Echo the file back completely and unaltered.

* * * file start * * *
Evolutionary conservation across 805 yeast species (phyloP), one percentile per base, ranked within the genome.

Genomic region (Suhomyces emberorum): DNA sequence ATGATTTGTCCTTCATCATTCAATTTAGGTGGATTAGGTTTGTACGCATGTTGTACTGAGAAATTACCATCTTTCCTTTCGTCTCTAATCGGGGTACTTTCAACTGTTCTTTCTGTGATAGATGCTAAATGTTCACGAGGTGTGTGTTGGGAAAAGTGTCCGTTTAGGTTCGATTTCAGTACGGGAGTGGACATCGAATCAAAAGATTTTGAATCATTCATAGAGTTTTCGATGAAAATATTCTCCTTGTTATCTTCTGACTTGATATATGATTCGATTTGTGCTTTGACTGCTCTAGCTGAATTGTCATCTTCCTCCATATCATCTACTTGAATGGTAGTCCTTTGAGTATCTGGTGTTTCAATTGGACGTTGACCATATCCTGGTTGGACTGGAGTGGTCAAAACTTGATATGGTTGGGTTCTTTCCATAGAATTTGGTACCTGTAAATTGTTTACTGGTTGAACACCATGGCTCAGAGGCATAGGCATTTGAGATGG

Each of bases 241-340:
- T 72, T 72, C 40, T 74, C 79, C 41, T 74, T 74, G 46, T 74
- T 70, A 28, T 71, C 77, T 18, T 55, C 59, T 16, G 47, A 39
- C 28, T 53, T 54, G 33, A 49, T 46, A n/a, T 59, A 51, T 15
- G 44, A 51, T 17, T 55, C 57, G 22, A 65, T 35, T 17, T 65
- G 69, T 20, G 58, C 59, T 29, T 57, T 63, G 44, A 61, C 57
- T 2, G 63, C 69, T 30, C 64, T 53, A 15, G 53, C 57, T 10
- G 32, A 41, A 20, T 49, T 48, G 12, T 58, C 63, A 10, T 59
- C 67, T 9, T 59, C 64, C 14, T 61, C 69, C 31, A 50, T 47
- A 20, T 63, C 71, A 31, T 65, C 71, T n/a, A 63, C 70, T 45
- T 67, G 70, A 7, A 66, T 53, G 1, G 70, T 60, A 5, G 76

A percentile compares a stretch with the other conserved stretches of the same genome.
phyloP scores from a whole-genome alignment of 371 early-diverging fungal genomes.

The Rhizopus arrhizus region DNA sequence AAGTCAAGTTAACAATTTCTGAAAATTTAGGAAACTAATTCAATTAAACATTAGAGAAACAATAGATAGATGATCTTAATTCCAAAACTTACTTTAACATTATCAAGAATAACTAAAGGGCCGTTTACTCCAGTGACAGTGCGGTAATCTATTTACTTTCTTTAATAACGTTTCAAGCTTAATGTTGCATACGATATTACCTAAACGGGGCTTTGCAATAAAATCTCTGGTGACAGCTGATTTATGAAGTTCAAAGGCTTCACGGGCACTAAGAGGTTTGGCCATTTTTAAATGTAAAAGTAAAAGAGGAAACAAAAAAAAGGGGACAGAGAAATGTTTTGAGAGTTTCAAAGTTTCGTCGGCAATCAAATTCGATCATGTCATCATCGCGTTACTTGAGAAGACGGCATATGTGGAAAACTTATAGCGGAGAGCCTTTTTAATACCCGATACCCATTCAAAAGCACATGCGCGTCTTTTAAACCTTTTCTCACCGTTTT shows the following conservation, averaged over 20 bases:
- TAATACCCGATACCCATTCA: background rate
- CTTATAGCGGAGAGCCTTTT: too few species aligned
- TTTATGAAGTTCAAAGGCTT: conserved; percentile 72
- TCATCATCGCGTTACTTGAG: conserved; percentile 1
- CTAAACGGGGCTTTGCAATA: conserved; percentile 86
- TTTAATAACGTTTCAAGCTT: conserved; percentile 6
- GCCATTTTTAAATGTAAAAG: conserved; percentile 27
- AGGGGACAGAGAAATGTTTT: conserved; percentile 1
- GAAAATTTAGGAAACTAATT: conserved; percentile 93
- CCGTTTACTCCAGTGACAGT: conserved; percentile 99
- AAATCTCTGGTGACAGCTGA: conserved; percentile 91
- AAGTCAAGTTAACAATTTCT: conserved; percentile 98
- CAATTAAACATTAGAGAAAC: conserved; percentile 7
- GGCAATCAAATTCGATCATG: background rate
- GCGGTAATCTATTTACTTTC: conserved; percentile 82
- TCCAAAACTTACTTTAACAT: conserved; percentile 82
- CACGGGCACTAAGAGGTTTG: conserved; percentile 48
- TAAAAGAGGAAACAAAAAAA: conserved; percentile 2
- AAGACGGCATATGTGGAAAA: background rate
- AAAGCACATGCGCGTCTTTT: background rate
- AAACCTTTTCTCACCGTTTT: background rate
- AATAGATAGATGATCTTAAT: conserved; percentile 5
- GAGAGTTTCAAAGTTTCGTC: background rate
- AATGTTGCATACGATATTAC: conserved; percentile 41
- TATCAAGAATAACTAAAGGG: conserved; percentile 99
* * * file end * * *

Evolutionary conservation across 805 yeast species (phyloP), one percentile per base, ranked within the genome.

Genomic region (Suhomyces emberorum): DNA sequence ATGATTTGTCCTTCATCATTCAATTTAGGTGGATTAGGTTTGTACGCATGTTGTACTGAGAAATTACCATCTTTCCTTTCGTCTCTAATCGGGGTACTTTCAACTGTTCTTTCTGTGATAGATGCTAAATGTTCACGAGGTGTGTGTTGGGAAAAGTGTCCGTTTAGGTTCGATTTCAGTACGGGAGTGGACATCGAATCAAAAGATTTTGAATCATTCATAGAGTTTTCGATGAAAATATTCTCCTTGTTATCTTCTGACTTGATATATGATTCGATTTGTGCTTTGACTGCTCTAGCTGAATTGTCATCTTCCTCCATATCATCTACTTGAATGGTAGTCCTTTGAGTATCTGGTGTTTCAATTGGACGTTGACCATATCCTGGTTGGACTGGAGTGGTCAAAACTTGATATGGTTGGGTTCTTTCCATAGAATTTGGTACCTGTAAATTGTTTACTGGTTGAACACCATGGCTCAGAGGCATAGGCATTTGAGATGG

Each of bases 241-340:
- T 72, T 72, C 40, T 74, C 79, C 41, T 74, T 74, G 46, T 74
- T 70, A 28, T 71, C 77, T 18, T 55, C 59, T 16, G 47, A 39
- C 28, T 53, T 54, G 33, A 49, T 46, A n/a, T 59, A 51, T 15
- G 44, A 51, T 17, T 55, C 57, G 22, A 65, T 35, T 17, T 65
- G 69, T 20, G 58, C 59, T 29, T 57, T 63, G 44, A 61, C 57
- T 2, G 63, C 69, T 30, C 64, T 53, A 15, G 53, C 57, T 10
- G 32, A 41, A 20, T 49, T 48, G 12, T 58, C 63, A 10, T 59
- C 67, T 9, T 59, C 64, C 14, T 61, C 69, C 31, A 50, T 47
- A 20, T 63, C 71, A 31, T 65, C 71, T n/a, A 63, C 70, T 45
- T 67, G 70, A 7, A 66, T 53, G 1, G 70, T 60, A 5, G 76

A percentile compares a stretch with the other conserved stretches of the same genome.
phyloP scores from a whole-genome alignment of 371 early-diverging fungal genomes.

The Rhizopus arrhizus region DNA sequence AAGTCAAGTTAACAATTTCTGAAAATTTAGGAAACTAATTCAATTAAACATTAGAGAAACAATAGATAGATGATCTTAATTCCAAAACTTACTTTAACATTATCAAGAATAACTAAAGGGCCGTTTACTCCAGTGACAGTGCGGTAATCTATTTACTTTCTTTAATAACGTTTCAAGCTTAATGTTGCATACGATATTACCTAAACGGGGCTTTGCAATAAAATCTCTGGTGACAGCTGATTTATGAAGTTCAAAGGCTTCACGGGCACTAAGAGGTTTGGCCATTTTTAAATGTAAAAGTAAAAGAGGAAACAAAAAAAAGGGGACAGAGAAATGTTTTGAGAGTTTCAAAGTTTCGTCGGCAATCAAATTCGATCATGTCATCATCGCGTTACTTGAGAAGACGGCATATGTGGAAAACTTATAGCGGAGAGCCTTTTTAATACCCGATACCCATTCAAAAGCACATGCGCGTCTTTTAAACCTTTTCTCACCGTTTT shows the following conservation, averaged over 20 bases:
- TAATACCCGATACCCATTCA: background rate
- CTTATAGCGGAGAGCCTTTT: too few species aligned
- TTTATGAAGTTCAAAGGCTT: conserved; percentile 72
- TCATCATCGCGTTACTTGAG: conserved; percentile 1
- CTAAACGGGGCTTTGCAATA: conserved; percentile 86
- TTTAATAACGTTTCAAGCTT: conserved; percentile 6
- GCCATTTTTAAATGTAAAAG: conserved; percentile 27
- AGGGGACAGAGAAATGTTTT: conserved; percentile 1
- GAAAATTTAGGAAACTAATT: conserved; percentile 93
- CCGTTTACTCCAGTGACAGT: conserved; percentile 99
- AAATCTCTGGTGACAGCTGA: conserved; percentile 91
- AAGTCAAGTTAACAATTTCT: conserved; percentile 98
- CAATTAAACATTAGAGAAAC: conserved; percentile 7
- GGCAATCAAATTCGATCATG: background rate
- GCGGTAATCTATTTACTTTC: conserved; percentile 82
- TCCAAAACTTACTTTAACAT: conserved; percentile 82
- CACGGGCACTAAGAGGTTTG: conserved; percentile 48
- TAAAAGAGGAAACAAAAAAA: conserved; percentile 2
- AAGACGGCATATGTGGAAAA: background rate
- AAAGCACATGCGCGTCTTTT: background rate
- AAACCTTTTCTCACCGTTTT: background rate
- AATAGATAGATGATCTTAAT: conserved; percentile 5
- GAGAGTTTCAAAGTTTCGTC: background rate
- AATGTTGCATACGATATTAC: conserved; percentile 41
- TATCAAGAATAACTAAAGGG: conserved; percentile 99